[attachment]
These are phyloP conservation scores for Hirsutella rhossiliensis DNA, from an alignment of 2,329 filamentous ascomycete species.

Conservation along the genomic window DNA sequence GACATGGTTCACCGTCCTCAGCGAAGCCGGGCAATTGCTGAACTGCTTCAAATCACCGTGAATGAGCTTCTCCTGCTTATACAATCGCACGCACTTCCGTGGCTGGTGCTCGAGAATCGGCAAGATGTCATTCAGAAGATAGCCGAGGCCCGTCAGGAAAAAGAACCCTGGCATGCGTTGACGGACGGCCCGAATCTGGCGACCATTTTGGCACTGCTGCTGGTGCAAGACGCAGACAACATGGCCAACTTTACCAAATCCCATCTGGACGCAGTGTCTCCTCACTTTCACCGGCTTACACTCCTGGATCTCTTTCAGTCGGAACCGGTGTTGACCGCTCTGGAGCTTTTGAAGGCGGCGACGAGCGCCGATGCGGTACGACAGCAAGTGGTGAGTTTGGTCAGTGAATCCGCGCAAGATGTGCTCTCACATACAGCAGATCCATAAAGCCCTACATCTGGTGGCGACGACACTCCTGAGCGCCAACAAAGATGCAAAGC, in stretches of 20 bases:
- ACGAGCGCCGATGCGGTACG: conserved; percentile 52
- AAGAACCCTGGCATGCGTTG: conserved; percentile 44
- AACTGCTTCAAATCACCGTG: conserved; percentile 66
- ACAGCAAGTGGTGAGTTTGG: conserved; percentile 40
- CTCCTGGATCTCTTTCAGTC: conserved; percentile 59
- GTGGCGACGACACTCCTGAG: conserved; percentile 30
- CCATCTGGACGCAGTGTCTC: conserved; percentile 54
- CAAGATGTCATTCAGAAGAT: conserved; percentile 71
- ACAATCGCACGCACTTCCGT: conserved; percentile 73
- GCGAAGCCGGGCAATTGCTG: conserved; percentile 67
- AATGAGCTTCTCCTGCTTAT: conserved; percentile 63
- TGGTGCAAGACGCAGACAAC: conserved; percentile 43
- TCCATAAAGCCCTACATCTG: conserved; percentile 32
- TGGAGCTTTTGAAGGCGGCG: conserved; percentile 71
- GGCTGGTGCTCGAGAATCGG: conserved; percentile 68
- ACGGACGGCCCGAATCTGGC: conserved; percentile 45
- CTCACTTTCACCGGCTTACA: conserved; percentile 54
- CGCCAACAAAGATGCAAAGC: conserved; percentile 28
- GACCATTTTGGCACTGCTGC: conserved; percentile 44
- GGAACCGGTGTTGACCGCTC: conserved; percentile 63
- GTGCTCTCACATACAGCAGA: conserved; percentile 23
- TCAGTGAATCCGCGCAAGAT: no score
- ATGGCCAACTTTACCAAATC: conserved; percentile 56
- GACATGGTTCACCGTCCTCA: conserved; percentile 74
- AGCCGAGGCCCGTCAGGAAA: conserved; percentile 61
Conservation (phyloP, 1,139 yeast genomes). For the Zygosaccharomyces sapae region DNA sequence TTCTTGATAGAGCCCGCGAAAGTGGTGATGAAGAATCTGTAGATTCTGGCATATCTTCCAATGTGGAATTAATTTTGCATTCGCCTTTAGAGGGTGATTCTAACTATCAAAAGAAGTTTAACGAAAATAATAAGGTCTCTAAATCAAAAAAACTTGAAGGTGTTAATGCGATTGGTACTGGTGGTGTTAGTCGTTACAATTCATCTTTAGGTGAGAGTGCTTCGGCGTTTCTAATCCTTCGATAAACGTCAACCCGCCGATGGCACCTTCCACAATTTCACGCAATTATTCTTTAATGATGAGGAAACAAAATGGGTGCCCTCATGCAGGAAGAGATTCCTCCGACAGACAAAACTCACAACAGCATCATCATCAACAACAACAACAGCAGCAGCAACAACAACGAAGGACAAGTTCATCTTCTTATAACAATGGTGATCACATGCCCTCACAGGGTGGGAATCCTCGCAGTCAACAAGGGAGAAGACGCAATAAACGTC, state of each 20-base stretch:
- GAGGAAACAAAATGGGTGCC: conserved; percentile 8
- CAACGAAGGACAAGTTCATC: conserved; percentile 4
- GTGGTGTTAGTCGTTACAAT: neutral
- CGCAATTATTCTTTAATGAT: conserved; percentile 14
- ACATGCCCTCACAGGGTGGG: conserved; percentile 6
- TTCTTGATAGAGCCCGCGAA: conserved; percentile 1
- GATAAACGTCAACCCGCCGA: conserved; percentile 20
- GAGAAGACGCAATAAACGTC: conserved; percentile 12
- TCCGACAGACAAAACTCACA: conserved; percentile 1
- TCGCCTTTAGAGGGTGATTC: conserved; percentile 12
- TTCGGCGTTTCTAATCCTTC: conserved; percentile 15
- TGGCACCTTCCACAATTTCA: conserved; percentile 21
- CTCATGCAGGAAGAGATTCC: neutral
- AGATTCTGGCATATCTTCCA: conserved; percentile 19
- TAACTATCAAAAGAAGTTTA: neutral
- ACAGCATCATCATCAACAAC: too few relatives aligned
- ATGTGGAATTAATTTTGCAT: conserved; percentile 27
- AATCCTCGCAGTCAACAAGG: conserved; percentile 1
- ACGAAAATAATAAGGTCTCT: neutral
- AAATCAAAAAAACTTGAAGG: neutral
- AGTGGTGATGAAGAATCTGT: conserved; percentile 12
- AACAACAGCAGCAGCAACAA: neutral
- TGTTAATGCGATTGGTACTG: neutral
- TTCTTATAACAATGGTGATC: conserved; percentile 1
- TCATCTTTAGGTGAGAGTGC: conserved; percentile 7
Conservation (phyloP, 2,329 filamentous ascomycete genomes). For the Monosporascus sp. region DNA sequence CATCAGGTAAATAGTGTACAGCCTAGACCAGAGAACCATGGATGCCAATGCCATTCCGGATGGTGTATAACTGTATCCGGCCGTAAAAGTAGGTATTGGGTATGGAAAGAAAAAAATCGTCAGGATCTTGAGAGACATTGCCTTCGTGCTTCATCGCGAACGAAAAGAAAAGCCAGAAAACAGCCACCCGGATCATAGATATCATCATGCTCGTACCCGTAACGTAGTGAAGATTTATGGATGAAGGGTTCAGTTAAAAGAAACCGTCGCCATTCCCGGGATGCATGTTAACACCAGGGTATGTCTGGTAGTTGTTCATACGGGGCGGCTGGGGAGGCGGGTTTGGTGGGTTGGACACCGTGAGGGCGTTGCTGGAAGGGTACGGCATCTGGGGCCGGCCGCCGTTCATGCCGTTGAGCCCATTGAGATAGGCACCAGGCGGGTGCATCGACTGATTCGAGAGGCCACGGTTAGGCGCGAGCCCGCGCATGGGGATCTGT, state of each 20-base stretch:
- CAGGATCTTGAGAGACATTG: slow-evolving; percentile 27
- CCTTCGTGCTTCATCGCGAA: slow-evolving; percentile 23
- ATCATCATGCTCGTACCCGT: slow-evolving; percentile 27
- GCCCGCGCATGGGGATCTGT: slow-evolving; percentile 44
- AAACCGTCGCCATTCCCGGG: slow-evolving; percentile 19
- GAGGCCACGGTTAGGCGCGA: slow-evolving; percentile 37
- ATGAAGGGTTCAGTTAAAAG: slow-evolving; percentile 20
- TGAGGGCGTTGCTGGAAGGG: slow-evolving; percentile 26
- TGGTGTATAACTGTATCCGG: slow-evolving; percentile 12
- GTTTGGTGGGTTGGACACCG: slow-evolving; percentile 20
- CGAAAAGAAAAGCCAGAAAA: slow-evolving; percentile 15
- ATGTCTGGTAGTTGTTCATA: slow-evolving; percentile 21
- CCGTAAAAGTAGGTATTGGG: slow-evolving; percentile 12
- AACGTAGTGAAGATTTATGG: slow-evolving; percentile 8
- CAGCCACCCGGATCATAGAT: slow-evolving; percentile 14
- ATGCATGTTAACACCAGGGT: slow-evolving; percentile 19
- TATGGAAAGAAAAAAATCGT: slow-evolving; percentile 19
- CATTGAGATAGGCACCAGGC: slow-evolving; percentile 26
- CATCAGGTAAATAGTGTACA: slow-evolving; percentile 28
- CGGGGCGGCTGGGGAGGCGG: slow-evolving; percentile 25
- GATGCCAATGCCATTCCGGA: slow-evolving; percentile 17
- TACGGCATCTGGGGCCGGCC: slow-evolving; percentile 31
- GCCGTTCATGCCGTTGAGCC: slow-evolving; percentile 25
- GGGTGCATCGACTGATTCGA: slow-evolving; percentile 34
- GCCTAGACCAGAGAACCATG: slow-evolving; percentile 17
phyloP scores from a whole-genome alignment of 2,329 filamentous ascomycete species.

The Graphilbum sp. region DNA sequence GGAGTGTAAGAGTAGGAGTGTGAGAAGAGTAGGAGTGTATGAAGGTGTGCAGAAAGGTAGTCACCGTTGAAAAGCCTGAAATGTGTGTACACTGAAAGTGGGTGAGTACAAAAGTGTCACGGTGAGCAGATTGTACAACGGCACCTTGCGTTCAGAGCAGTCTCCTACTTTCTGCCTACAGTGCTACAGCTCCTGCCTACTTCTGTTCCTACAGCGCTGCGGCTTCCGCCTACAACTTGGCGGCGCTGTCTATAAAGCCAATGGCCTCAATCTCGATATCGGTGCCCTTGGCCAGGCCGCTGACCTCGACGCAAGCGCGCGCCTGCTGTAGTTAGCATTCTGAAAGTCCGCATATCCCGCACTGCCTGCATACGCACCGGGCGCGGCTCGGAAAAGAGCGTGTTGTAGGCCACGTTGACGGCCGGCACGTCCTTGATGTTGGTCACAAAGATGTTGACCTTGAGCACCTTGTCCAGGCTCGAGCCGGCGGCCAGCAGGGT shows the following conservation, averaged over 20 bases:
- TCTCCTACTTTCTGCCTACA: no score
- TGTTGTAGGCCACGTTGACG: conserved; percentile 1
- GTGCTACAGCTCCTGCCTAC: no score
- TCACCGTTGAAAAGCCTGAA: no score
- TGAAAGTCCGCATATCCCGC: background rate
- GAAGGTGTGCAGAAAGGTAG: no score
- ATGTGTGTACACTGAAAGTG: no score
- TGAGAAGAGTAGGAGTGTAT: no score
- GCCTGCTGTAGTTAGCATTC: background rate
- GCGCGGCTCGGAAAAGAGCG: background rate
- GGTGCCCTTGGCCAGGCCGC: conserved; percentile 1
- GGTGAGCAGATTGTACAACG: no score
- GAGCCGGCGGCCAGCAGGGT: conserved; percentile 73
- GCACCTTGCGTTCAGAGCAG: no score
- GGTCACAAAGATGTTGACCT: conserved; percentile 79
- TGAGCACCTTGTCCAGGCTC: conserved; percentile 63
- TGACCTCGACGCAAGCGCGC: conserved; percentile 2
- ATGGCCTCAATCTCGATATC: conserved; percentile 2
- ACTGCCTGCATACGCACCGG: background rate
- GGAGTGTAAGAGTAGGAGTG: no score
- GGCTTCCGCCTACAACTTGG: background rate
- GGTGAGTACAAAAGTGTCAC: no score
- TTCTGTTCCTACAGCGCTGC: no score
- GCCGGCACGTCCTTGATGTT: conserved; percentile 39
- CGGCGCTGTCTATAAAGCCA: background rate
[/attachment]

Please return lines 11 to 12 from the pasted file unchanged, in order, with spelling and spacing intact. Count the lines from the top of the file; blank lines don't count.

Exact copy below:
- ACAATCGCACGCACTTCCGT: conserved; percentile 73
- GCGAAGCCGGGCAATTGCTG: conserved; percentile 67